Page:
Skip to content
Best Practices Crypto Employee Conflicts of Interest NA Regulations

5 Top Takeaways From Our California Crypto Compliance Seminar

Are cryptoassets currencies or securities? Who’s going to be regulated and who isn’t? How should firms prepare for whatever’s coming down the regulatory pike? Subject matter expert Jaclyn Bowdren of Compliance Risk Concepts tells all at our recent Star California Forum

Recently in this space, we covered some breaking regulatory news on the crypto front. To wit, the SEC’s May 3 announcement that it’s going to be increasing the number of positions in the unit responsible for protecting investors in crypto markets. The regulator’s Crypto Assets and Cyber Unit will grow from 30 to 50, a near doubling in size. This in the middle of a crypto-market meltdown that’s caught even seasoned investors by surprise, and that’s struck real fear in the hearts of regulators: fear that investors are operating in an unsafe space, and fear that the crypto markets have grown so big they’ve become a potential threat to financial stability.

Aside from this enforcement move by the SEC, it’s still unclear what form crypto regulation will take. What’s not unclear is that regulation of some kind is coming. To help clients future-proof their compliance programs against whatever that might be, StarCompliance has been working simultaneously on two fronts. On the compliance technology front, Star clients can use an automated software solution—Crypto Pre-Clearance—to let employees pre-clear crypto trades quickly and easily, without the need to interact with a compliance officer. On the education front, Star has been running events to enlighten clients on all things crypto-compliance related.

The Star California Forum on June 5 was just such an event. Jaclyn Bowdren—Principal and COO at Compliance Risk Concepts, a financial compliance consulting firm—gave an in-depth talk on crypto-industry trends, offering actionable insights on topics such as: setting policy on employee crypto trading; differentiating between cryptoasset types; controls and risk management; what regulators are signaling; and how firms can prepare now for what’s coming. Here are the five top takeaways from Jaclyn’s talk.

The world’s first cryptoasset, Bitcoin, was invented in 2008. That’s not very old compared to the some of the world’s great fiat currencies, but it’s old enough that most people by now probably have some sense of what a cryptoasset is. Still, it’s sometimes worth covering the basics of a topic to ensure everyone is starting out on the same page. Jaclyn: “The technical definition of a cryptocurrency, or cryptoasset if you like, that we use is: “A digital asset that relies on a decentralized system—the blockchain—rather than an organized central authority or institution to verify transactions. Cryptoassets are exchanged only through this decentralized system and are not accessible in any physical format.”

So the dictionary definition of a cryptoasset is black and white enough, but now things start to get a little fuzzy, particularly as regards how regulators are thinking about crypto. Jaclyn: “Are cryptoassets securities? Are they currencies? It’s not quite clear how these assets will be classified, but the way we see it the categorization doesn’t really matter. We’re building out policies and best practices as if they were securities, because we think that’s what gets you ahead of where the regulations are likely to fall.”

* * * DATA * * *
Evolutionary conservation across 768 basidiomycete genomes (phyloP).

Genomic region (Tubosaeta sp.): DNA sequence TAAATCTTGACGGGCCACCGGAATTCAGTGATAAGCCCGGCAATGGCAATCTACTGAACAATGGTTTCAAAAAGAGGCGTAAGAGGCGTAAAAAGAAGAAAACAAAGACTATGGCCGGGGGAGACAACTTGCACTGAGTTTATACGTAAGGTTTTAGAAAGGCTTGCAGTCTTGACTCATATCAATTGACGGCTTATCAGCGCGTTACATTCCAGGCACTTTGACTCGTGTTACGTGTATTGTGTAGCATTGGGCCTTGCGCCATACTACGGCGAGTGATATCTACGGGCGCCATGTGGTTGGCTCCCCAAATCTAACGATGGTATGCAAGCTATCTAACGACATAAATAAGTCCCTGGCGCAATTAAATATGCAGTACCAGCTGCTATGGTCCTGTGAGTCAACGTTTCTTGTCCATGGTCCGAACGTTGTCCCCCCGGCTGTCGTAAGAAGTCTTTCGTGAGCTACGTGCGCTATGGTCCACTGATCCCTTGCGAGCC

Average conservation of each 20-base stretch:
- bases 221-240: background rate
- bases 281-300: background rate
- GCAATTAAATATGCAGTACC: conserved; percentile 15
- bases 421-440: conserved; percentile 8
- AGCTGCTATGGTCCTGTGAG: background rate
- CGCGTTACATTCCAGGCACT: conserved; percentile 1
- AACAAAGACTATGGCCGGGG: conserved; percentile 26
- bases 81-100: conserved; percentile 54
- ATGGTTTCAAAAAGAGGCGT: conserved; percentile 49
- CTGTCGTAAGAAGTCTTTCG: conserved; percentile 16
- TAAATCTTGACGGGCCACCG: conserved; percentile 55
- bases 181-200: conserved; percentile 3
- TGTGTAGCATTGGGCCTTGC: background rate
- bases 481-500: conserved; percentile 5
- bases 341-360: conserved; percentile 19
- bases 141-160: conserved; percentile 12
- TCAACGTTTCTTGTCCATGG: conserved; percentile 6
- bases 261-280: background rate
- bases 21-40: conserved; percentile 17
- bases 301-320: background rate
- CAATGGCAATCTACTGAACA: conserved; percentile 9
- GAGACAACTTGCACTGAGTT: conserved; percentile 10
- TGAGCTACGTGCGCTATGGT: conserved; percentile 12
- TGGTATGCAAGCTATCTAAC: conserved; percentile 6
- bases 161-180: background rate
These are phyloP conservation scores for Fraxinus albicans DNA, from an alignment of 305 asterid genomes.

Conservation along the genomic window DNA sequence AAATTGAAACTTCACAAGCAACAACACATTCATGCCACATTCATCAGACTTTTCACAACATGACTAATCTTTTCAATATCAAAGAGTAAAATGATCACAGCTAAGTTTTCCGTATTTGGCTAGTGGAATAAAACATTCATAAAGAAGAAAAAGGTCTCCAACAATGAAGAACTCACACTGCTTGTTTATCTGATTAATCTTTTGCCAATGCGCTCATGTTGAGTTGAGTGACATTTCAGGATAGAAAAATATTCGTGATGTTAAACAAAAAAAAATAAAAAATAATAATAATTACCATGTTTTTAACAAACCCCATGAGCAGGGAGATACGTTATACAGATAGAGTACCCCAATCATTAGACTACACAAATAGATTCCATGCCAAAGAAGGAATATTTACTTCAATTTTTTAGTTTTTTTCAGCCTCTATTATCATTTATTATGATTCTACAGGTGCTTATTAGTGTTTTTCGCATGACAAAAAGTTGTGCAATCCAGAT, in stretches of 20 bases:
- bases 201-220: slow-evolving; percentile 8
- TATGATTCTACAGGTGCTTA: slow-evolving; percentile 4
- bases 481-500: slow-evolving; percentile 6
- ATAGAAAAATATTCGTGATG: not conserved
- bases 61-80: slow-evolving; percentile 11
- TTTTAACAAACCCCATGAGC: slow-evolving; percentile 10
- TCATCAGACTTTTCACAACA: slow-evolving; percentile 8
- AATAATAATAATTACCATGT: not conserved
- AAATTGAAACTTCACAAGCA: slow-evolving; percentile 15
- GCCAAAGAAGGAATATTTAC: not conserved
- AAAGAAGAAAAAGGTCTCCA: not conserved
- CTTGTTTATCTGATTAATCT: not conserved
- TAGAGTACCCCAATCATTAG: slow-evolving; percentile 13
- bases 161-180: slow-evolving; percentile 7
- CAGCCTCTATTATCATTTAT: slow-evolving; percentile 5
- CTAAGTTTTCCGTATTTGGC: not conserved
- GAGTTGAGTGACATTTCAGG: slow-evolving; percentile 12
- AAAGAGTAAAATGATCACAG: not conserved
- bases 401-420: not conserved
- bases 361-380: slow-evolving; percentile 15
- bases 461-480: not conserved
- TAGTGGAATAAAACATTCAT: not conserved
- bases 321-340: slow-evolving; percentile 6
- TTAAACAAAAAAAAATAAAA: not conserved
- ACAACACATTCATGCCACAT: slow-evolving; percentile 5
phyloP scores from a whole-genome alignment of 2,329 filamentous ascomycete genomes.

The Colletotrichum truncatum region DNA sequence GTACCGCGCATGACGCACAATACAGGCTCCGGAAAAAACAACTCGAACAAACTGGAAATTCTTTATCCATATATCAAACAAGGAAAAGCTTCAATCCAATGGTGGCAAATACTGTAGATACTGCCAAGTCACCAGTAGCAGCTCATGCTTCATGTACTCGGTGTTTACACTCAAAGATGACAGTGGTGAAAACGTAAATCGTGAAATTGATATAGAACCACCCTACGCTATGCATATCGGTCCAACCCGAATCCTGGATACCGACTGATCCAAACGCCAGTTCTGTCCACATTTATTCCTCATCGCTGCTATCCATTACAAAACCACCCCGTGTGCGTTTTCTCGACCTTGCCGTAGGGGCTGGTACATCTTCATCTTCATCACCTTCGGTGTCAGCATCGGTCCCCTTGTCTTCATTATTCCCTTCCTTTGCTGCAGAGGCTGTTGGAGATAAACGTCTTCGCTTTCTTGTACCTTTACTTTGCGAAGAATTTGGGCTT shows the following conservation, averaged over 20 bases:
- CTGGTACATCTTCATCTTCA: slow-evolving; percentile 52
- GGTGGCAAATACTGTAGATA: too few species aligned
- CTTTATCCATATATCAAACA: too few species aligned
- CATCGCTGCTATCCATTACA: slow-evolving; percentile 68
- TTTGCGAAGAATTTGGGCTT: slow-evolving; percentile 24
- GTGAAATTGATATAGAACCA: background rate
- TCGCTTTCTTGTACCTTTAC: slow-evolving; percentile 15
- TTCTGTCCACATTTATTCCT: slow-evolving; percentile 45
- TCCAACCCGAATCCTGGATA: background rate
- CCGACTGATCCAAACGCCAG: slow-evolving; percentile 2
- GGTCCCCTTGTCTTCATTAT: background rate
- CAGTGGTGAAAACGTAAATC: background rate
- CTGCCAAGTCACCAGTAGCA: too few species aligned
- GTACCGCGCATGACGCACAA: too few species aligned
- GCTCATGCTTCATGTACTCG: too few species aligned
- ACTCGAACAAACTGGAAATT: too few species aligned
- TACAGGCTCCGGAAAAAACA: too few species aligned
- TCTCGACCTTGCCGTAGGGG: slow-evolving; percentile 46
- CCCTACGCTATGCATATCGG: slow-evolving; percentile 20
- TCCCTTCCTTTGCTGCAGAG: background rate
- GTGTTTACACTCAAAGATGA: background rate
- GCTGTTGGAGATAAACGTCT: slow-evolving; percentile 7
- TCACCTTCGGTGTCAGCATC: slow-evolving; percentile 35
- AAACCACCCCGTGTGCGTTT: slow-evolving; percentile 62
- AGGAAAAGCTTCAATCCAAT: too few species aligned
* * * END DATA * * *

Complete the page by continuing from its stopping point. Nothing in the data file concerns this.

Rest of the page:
The glib answer is, it’s mainstream enough to make regulators fear for the well-being of the economy if it all comes crashing down. Here’s Jaclyn with a more data-driven answer: “The market is big. Very big. It recently crossed the $3 trillion mark and continues to grow. An interesting data point is, where the market capitalization of digital assets is proportionally consistent with global capitalization, there’s been a stronger correlation throughout 2021. This, to me, this indicates that such assets are no longer on the fringe. And all projections point to continuous growth, at least through 2026, especially as technology improves and more investors become comfortable and interested in participating in this asset class.”

As crypto investing goes more and more mainstream, more and more people who trade crypto in their personal accounts will end up working at your firm, making for potential conflicts of interest there. How should firms be thinking about personal crypto trading, then? Jaclyn: “Our general approach is to build on firms’ existing personal trading policies for other securities, like equities, and to just be really thoughtful about where the intersections lie so that firm policy is broad enough to mitigate any potential areas of risk.”

Per Jaclyn, pretty much anyone who’s providing digital-asset services, that’s who. She continues: “In the end, there’s going to be a whole new category of regulated entities. Any firm offering digital-asset investments, sponsoring digital funds, facilitating transactions, or holding custody. They’re all going to be subject to regulation in the future, and the future is not far away. Regulation is coming to the US, and we expect it to come to the EU and beyond. Right now, much of crypto is the Wild West. Many industry players are doing whatever they want, and there’s not much insight into who or what’s behind it all. This, of course, was the whole point of Bitcoin: create a currency that’s beyond the reach of government. Here’s what we recommend firms should be doing.

Start putting best practices in place now, so that when regulation comes you have a framework ready. Then you can accomplish any other crypto-compliance initiatives more easily. We expect any regulation implemented to be very strict, because it’s obvious there’s so much potential for risk, and because no one has a good handle on it yet. Governments don’t like uncertainty. And right now there’s a lot of uncertainty surrounding crypto.”